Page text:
Wednesday, January 7, 2009

Talking to the Devil

While Hamas portrays a unified face to the outside world and so far appears to be surviving the Israeli offensive in Gaza severely battered but intact, it consists of multiple factions divided by differences in vision of the identity of a future Palestinian state, tactics and strategy and personal and regional rivalries. The shifting balance of power among those factions is to a significant extent determined by Israeli policies that reinforce the views of one faction and weaken those of others. Just how divided Hamas is was evident in the run-up to the Israeli offensive when some leaders rejected extension of the six-month ceasefire with Israel while others publicly advocated renewal. Ultimately Hamas rejected extension in a victory for the hardliners. The question is whether a different Israeli policy in the period preceding the rejection, including an adherence to Israel's pledge to lift the siege of Gaza as part of the ceasefire would have produced a different power of balance within Hamas.

To some analysts, Matthew Levitt, a Washington Institute for Near East Policy fellow, who publishes frequently on Hamas, seeking to engage with moderate elements with Hamas is "counterproductive." Levitt argues that differences within Hamas regarding U.S. policy are merely tactical and that engaging more moderate Islamists would undermine efforts by the U.S., Israel and conservative Arab governments to strengthen the Palestine Authority headed by President Mahmoud Abbas. Levitt's rejection assumes that the various positions taken by the different Hamas factions are cast in stone and unlikely to develop in the course of a political process that gives them a stake. It also assumes that violence rather than a political process that shows that Abbas can delivery tangible political and economic results will serve to position the Palestinian president, whose Fatah movement lost an election to Hamas, as the leader with the most credibility among Palestinians. Those are two assumptions that so far have been defeated by the history of Arab Israeli conflict and Middle East peacemaking.

On that premise, an analysis of the shifting balances within Hamas points to potentially lost opportunities to bring at least parts of the Palestinian Islamist movement to the negotiating table. If successful that could have significantly altered the balance of power within the movement, to a break-up of Hamas into various groups and a segmentation of public support. The most significant fault line in Hamas is between those whose priority is to solve the Palestinian problem and those motivated by religious zeal. Proposals by the more nationalist faction, which garnered much of its support from the West Bank and the Palestinian business community, to halt military action and focus exclusively in line with the path followed by the Muslim Brotherhood in Egypt and Jordan on political and social activity constituted one opportunity for Israel and others to draw parts of the Islamist movement into the peace process. Those proposals culminated in the fall of 2004 in an internal memorandum drafted by a senior Hamas leader to dismantle its underground military apparatus. The proposal was defeated by the Hamas leadership in Gaza as well as the exile leadership in Damascus.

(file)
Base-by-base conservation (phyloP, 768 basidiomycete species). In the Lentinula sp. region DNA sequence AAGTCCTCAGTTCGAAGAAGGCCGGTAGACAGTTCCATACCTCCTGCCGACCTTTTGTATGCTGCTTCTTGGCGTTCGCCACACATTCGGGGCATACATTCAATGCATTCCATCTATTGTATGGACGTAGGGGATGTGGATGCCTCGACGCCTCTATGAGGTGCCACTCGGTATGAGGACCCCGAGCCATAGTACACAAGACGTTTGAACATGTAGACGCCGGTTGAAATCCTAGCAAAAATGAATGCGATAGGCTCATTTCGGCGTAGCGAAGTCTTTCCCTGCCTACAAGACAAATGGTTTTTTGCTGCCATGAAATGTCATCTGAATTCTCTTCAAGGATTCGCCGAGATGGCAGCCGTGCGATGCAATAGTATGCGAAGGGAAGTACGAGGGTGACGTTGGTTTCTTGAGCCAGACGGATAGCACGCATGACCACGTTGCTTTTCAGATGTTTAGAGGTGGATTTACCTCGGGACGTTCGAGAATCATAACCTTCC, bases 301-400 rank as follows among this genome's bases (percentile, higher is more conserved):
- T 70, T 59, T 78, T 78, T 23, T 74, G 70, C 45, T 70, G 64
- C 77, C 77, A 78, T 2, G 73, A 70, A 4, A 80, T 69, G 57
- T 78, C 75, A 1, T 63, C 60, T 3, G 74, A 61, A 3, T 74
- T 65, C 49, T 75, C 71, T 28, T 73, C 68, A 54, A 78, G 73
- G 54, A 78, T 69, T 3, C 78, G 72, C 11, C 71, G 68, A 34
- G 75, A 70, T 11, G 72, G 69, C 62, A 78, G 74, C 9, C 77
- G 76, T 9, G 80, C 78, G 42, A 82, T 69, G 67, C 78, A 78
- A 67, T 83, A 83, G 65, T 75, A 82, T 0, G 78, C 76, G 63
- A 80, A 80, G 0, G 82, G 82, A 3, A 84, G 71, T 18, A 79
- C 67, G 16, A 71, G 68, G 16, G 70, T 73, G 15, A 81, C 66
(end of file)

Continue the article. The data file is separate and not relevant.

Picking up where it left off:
The move to call a halt to military activity came months after Israel had killed Gaza-based Hamas founders Sheikh Ahmed Yassin and Abdel Aziz al-Rantissi in separate operations. The killings prompted splits within the Gaza leadership. Hamas' Gaza political wing was inherited by deposed Hamas Prime Minister Ismail Haniya and Foreign Minister Mahmoud Zahar. Haniya has not been seen in public since the Israeli offensive began but Hamas' Al Aqsa television earlier this week broadcast a taped defiant statement read by Zahar. Supporters of Al-Rantissi joined Muhammed Diaf, head of the group's military wing, the Izz al-Din al-Qassam Brigades. Haniya's willingness to cease attacks on Israel in response to pressure from the business community were denounced by another Rantissi supporter Nizar Rayyan, who is the most senior Hamas leader to have been killed in the current Israeli offensive. In a bid to thwart Haniya's move, Rayyan paraded armed through the streets of the Jabalya refugee camp. Flanked by masked Qassem Brigade fighters, he dismissed Haniya's plan, distributed pamphlets describing Hamas' military operations and announced that the group was developing Qassem rockets capable of reaching deeper into Israel.